“The Godfather” trilogy has so touched the human psyche that parallels with the well-known saga are routinely found in everyday life.
Back in 2009, foreign policy analysists John Hulsman and A. Wess Mitchell even wrote a book, “The Godfather Doctrine: A Foreign Policy Parable,” in which they use the story and its main characters to illustrate the constantly changing landscape of global geopolitics.
About the same time, U.S. senior diplomat Donald Lu in Azerbaijan compiled a communique to various intelligence agencies on the country’s president, Ilham Aliyev. In it, Aliyev, who arrived in Washington, D.C, for the Nuclear Security Summit, is compared to the hot-headed Santino “Sonny” Corleone and (to a lesser extent) his “just business/not personal” brother, Michael.
Aliyev’s looks aren’t going to remind anyone of James Caan or Al Pacino, but there are some good reasons for Lu’s analogy. Much like Sonny and Michael, he rose to his position at a young age, 41, and as the successor of his father, Heydar Aliyev, who also served as the country’s boss during Soviet times.
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Elections are held in Azerbaijan, but the outcomes are as rigged as a craps game with loaded dice. And much like the Corleones, the Aliyev family, which has run Azerbaijan since 1993, doesn’t appear ready to give up its reign anytime soon.
In 2009 it consolidated its rule through a “popular” referendum abolishing term limits for the presidency. The title of “president” is thus very misleading, considering that the younger Aliyev’s princely upbringing and his firm grip on the levers of power make him the epitome of a modern-day monarch.
Lu’s correspondence can be found on Wikileaks. Not only is this rogue site a treasure trove of classified government information, but the candid reporting by seasoned agents is a refreshing change from the mind-numbing spiel heard from the presidential campaign trail lately.
Lu writes that Aliyev’s uncertain status as an authoritarian leader complicates an otherwise strategically valuable relationship with Azerbaijan, presenting our nation with a choice between “U.S. interests and U.S. values.”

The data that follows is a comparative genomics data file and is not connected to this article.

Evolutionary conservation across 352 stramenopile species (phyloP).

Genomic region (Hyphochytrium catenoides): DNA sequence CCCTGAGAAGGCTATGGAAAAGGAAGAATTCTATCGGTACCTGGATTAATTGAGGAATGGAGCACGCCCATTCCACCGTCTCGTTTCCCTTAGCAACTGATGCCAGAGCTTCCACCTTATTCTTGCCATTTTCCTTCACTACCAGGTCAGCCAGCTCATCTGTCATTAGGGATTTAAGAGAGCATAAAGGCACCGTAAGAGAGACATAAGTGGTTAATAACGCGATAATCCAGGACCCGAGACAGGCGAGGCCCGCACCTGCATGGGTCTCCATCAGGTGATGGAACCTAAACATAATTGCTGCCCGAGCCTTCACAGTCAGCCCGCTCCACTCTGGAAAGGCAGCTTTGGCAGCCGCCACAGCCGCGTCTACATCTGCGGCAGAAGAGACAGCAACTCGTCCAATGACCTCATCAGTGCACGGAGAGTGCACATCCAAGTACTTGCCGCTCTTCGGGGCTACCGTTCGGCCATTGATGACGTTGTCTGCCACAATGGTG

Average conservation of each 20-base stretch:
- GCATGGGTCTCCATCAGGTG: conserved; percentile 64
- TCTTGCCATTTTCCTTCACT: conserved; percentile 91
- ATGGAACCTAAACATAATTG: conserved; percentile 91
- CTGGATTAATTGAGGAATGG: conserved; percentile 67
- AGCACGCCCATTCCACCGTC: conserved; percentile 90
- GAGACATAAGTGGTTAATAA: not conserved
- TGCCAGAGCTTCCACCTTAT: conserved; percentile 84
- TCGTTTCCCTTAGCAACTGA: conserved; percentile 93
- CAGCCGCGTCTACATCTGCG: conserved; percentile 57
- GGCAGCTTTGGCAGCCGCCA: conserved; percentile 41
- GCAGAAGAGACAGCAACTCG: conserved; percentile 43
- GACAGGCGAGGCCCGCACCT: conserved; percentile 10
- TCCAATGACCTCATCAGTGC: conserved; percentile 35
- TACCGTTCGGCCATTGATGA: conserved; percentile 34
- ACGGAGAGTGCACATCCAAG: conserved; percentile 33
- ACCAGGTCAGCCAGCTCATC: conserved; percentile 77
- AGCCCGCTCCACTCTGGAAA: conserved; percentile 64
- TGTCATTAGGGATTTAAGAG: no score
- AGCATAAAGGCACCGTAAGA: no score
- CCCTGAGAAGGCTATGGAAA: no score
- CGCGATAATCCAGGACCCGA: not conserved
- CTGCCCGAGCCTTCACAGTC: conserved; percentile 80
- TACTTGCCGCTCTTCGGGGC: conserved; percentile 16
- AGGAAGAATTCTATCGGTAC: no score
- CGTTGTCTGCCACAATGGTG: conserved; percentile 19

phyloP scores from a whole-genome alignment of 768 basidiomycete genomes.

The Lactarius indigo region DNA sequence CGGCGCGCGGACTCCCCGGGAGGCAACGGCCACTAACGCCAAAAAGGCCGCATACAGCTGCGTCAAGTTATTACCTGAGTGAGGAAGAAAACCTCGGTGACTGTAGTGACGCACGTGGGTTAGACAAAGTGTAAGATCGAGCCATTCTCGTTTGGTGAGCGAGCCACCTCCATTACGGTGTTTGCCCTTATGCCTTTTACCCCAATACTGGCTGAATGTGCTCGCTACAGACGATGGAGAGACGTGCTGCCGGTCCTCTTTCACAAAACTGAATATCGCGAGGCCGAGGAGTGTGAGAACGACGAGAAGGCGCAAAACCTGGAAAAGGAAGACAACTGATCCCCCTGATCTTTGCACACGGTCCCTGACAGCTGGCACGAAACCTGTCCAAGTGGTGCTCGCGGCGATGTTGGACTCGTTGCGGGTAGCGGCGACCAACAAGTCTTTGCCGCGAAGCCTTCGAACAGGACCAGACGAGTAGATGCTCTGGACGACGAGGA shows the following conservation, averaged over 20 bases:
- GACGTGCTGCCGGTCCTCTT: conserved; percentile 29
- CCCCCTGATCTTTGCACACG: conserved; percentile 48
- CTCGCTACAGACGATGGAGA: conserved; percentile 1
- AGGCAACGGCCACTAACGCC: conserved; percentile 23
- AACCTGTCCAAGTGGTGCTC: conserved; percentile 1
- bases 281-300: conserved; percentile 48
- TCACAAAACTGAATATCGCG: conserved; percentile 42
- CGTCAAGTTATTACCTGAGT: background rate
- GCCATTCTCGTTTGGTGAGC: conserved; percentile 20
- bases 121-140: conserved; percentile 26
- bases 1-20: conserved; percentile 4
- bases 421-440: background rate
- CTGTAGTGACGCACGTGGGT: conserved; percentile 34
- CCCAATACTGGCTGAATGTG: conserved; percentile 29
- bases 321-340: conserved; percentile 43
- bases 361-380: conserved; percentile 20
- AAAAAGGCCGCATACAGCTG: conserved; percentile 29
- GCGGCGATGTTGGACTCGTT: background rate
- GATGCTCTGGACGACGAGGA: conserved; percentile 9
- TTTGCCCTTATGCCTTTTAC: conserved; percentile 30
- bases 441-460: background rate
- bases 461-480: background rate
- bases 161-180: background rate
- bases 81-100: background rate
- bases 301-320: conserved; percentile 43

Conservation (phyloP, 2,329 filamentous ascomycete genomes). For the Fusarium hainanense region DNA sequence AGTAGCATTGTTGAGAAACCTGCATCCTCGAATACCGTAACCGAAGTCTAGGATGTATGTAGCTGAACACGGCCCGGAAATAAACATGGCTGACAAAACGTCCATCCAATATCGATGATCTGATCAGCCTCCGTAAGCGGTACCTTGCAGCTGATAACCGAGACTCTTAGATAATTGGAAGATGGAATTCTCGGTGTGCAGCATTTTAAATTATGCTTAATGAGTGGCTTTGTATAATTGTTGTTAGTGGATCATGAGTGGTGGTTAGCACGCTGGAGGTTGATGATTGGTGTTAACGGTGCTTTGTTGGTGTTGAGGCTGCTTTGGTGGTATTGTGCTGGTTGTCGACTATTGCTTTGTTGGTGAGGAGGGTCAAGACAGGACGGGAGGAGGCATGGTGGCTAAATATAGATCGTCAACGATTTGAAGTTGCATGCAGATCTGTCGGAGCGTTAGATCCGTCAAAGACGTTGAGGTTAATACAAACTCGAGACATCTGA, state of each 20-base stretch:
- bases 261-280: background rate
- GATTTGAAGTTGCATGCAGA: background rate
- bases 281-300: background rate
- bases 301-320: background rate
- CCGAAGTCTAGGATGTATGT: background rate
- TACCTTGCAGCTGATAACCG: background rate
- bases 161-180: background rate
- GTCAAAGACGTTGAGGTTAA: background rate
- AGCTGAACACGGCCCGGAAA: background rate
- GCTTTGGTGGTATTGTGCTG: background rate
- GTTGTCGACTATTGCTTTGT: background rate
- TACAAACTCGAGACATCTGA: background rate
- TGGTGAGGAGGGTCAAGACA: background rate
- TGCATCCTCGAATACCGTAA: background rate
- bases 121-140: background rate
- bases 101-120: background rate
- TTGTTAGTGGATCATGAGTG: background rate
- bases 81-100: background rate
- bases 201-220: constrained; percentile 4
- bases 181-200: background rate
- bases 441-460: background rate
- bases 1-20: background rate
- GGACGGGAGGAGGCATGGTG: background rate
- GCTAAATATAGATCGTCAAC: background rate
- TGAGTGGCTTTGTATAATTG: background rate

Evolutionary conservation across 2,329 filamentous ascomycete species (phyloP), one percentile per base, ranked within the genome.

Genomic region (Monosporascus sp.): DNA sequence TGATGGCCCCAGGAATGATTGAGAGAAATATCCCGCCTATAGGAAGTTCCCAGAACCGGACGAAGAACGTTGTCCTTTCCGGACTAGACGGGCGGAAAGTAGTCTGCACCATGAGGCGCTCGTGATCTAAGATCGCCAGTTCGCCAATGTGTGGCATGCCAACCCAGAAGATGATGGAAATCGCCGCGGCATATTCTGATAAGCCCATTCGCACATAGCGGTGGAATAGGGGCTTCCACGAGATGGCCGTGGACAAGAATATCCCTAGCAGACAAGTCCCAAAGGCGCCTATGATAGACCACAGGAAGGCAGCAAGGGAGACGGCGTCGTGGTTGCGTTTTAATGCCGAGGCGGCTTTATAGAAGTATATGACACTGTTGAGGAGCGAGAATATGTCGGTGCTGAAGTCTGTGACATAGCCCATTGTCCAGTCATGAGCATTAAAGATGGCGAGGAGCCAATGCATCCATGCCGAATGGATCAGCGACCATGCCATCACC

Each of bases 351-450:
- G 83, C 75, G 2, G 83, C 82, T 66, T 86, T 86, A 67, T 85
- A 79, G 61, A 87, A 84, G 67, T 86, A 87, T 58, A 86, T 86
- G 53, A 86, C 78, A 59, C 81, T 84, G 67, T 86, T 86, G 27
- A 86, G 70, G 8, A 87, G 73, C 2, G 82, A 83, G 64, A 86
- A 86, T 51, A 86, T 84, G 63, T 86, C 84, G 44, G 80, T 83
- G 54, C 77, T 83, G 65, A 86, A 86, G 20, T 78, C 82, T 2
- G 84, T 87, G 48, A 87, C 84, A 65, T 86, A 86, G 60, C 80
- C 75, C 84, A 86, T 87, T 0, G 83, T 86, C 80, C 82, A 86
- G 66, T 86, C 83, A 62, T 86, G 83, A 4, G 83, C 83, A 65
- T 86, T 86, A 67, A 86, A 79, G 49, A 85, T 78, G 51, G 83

Aliyev’s likeness to the business-minded Michael typically surfaces in international affairs, says Lu. Azerbaijan is an oil-rich nation and, to maintain the wealth of the county’s elite, its president is compelled to work out deals with other countries to keep crude exports flowing.
When in Washington, Aliyev may even meet with President Barack Obama to smooth over damages caused by Azerbaijan’s administrative head Ramiz Mehdiyev, who, last year, blamed U.S. foreign policy and intrigue for the world’s current international crises.
At home, however, Aliyev reacts (or overacts), as Lu puts it, with the same swift and strong-armed force as Sonny. Whatever social dissent exists in Azerbaijan is quickly quashed by Mehdiyev –the Aliyev version of Luca Brasi – with the president’s tacit or explicit approval.
Even political lampooning is not tolerated by the thin-skinned dictator, who was angered when Radio Liberty poked fun at his plans to build the world’s tallest flagpole in Azerbaijan’s capital, Baku. Authorities sealed the doors of the station’s Baku office in 2014.
The neighboring republics of Armenia and Nagorno Karabagh also know all too well the Santino side of Aliyev. Beginning in late 1988, the Armenian-populated region of Karabagh rose up against its Azeri overlords and by the early 1990s had successfully created its own de facto nation.
Since 1994, an uneasy truce has existed between Karabagh and Azerbaijan, although Azerbaijani attacks against both Karabagh and Armenia have escalated in the past couple years.
On the occasion of Aliyev’s visit to the U.S., Reps. Ed Royce and Brad Sherman of the House Foreign Affairs Committee called upon Obama to press the Azeri leader to accept several concrete steps that would avert a return to war and put all involved parties on the path of peace.
At the onset of the conflict, Soviet dissidentAndrei Sakharov remarked that “for Azerbaijan the issue of Karabagh is a matter of ambition, for the Armenians of Karabagh it is a matter of life and death.” Along with pride, such small but intractable wars have brought down their share of leaders, most far more prominent than Aliyev.
In the mostly disappointing finale of the trilogy, Michael offers some sound leadership advice when he warns, “Don’t hate your enemies. It affects your judgment.”
Aliyev would do well do listen to his inner Michael.
Randy Baloian works as a historian for a local cultural resources management firm. He has written on various Armenian-related topics since the mid-1980s, when he attended Fresno State.